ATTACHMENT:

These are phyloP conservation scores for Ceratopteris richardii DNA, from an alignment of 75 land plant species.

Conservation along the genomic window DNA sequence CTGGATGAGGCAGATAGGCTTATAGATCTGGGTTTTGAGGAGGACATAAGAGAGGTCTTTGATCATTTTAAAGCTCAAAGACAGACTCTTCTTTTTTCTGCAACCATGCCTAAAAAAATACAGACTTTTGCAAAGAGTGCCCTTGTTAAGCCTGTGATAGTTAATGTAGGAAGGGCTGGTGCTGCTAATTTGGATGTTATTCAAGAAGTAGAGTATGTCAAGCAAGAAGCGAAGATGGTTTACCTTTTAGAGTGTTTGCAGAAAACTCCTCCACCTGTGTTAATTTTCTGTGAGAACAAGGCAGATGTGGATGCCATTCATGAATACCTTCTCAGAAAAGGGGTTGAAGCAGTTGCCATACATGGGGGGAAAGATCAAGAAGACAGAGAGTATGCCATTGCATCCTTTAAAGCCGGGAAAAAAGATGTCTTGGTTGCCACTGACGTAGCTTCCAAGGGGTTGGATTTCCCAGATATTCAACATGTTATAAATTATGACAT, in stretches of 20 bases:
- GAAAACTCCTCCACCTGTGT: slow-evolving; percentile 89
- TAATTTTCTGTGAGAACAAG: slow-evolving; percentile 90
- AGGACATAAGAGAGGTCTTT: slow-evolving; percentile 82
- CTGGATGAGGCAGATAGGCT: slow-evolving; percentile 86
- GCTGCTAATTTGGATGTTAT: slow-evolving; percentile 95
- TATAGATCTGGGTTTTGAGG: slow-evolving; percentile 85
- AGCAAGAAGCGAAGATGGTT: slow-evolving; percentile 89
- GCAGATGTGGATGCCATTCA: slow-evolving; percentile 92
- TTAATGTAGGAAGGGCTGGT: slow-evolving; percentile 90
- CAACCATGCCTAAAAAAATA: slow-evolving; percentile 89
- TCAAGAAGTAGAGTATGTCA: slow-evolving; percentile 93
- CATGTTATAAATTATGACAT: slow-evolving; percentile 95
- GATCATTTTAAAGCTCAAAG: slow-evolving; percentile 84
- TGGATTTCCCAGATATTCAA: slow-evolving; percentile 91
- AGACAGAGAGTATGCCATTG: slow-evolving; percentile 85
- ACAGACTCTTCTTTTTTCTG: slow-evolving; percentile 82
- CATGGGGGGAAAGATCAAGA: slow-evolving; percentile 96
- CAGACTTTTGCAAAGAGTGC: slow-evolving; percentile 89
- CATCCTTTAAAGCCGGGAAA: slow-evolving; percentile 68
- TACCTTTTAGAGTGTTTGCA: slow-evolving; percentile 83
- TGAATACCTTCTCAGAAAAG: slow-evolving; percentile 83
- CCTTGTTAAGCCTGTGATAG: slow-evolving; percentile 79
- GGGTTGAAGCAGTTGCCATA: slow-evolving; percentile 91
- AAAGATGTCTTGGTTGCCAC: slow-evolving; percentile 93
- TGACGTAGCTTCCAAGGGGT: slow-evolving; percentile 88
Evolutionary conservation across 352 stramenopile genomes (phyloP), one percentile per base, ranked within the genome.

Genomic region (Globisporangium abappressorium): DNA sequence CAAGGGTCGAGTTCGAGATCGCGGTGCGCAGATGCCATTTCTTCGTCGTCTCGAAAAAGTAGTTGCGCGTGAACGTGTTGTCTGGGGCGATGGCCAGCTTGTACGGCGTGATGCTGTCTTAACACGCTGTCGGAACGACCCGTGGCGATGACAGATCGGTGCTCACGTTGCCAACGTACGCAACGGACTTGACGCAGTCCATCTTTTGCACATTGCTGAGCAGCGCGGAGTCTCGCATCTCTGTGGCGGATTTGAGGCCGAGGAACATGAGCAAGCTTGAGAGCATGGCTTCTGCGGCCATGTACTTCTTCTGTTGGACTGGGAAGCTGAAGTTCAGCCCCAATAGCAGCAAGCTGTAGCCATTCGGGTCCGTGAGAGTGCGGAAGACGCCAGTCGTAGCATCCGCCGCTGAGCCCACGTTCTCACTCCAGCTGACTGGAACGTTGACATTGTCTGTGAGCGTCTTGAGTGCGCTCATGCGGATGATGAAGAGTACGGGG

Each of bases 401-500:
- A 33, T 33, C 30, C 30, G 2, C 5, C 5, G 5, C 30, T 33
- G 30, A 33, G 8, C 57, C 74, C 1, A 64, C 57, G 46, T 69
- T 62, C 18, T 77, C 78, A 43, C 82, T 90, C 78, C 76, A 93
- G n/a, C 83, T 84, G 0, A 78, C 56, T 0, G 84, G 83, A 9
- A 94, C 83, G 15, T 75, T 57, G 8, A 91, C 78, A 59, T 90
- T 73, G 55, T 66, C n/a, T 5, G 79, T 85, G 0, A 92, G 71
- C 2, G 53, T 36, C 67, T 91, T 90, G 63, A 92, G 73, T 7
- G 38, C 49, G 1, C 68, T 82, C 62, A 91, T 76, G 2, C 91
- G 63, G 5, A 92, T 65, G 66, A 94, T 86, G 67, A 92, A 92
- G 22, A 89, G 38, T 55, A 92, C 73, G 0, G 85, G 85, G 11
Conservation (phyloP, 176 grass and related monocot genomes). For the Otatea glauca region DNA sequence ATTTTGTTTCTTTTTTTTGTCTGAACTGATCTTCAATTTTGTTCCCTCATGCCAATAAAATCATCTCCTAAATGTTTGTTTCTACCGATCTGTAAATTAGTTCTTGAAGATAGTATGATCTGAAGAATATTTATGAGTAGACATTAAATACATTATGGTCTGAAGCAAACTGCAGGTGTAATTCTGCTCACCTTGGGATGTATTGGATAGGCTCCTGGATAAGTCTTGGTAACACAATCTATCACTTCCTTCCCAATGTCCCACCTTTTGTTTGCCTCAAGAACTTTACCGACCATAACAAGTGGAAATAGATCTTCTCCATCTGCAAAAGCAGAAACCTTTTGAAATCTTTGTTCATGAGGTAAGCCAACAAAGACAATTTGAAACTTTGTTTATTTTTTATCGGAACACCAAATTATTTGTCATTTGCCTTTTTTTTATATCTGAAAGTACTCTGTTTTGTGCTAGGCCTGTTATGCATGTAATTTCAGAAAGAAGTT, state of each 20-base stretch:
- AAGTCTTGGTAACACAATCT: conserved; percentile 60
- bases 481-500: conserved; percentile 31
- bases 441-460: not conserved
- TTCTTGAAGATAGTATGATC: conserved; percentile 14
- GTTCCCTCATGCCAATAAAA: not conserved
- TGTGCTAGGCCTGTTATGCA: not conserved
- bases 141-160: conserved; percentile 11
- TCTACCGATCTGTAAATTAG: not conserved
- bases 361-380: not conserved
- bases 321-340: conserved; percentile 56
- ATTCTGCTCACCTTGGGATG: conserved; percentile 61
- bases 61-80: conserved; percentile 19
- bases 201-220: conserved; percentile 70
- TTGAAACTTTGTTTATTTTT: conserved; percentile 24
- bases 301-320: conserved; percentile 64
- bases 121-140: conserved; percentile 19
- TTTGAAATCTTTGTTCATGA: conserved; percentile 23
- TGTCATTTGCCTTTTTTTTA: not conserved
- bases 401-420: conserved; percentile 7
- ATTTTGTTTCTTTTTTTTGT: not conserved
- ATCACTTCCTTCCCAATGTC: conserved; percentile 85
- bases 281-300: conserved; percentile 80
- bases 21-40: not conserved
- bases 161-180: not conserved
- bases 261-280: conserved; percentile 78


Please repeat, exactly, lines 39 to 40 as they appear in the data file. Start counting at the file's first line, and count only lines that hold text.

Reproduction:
- G 63, G 5, A 92, T 65, G 66, A 94, T 86, G 67, A 92, A 92
- G 22, A 89, G 38, T 55, A 92, C 73, G 0, G 85, G 85, G 11